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University of Central Missouri
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Warrensburg, MO 64093
Phone: 660-543-4640
Fax: 660-543-4943





wildchronicles

UCM Student, Faculty Researchers Featured on Wild Chronicles

Contact: Mike Greife
WARRENSBURG, MO (Feb. 18, 2008) – A UCM research team from the Department of Biology and Earth Science will be featured on the PBS program Wild Chronicles to be broadcast on or around Feb. 22 on PBS television stations nationwide.

Scheduled broadcast of the program may vary by station, and a rebroadcast of the single episode on KMOS-TV, channel 6, will be announced later this spring.

“Smoky Mountains Treetop Exploration” is a 5-7 minute segment is taken from footage filmed by National Geographic Society television producer Jason Orfanon during July, 2007 in the Great Smoky Mountains National Park.  Boyd Matson serves as the host and narrator. The day and time of the broadcast may vary from station to station.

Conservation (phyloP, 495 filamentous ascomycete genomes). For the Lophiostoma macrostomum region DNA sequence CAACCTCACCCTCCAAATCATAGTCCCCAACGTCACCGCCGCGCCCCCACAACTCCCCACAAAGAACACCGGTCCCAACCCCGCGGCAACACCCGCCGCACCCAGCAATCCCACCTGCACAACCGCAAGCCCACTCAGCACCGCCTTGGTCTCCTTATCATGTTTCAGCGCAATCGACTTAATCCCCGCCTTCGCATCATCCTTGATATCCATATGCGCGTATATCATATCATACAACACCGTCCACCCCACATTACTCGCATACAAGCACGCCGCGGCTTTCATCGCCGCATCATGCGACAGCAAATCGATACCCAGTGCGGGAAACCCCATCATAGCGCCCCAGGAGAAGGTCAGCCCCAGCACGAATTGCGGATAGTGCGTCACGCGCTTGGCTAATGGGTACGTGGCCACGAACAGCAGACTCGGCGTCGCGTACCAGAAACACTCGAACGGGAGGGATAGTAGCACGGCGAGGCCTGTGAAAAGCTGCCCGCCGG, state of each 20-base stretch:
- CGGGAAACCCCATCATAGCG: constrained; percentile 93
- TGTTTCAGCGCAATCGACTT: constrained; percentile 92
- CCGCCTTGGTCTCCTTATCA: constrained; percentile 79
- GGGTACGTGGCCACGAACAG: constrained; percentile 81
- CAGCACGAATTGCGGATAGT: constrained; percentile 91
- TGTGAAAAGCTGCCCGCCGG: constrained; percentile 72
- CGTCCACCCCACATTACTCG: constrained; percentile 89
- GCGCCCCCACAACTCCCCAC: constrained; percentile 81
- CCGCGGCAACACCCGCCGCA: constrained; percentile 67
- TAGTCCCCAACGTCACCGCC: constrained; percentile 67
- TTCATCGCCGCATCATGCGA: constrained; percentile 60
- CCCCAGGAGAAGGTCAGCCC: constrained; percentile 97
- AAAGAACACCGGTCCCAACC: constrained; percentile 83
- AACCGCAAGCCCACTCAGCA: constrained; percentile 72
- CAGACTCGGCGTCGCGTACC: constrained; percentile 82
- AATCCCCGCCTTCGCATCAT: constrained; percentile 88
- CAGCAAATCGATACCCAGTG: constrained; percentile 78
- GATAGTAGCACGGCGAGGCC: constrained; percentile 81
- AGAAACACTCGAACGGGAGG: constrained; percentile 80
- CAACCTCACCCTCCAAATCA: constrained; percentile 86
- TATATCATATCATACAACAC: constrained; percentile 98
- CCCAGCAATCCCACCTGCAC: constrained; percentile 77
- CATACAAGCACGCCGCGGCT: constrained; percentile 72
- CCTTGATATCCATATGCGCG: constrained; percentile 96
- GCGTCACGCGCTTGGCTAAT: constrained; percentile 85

The storyline documents the exploration of the tree canopy using the double rope climbing technique by the UCM research team. Two graduate student climbers, Sydney E. Everhart and Courtney M. Kilgore, demonstrate how to access, climb, and gather samples of myxomycetes, macrofungi, lichens, mosses, liverworts  and ferns from the tree canopy.  Harold W. Keller, visiting professor of biology at UCM, coordinates the ground crew and serves as the principal investigator for the research project titled “RUI: Biodiversity and Ecology of Tree Canopy Biota in the Great Smoky Mountains National Park.”

This project was financially supported in part by the National Geographic Committee for Research and Exploration Grant, National Science Foundation, Biodiversity Surveys and Inventories Award, Division of Environmental Biology, and Discover Life in America Award.

Wild Chronicles looks at the human relationship with nature, highlighting breakthrough science that offers real hope for the future. The program is presented on public television stations by National Geographic Society Mission Program, the arm of the Society that supports pioneering research and field expeditions.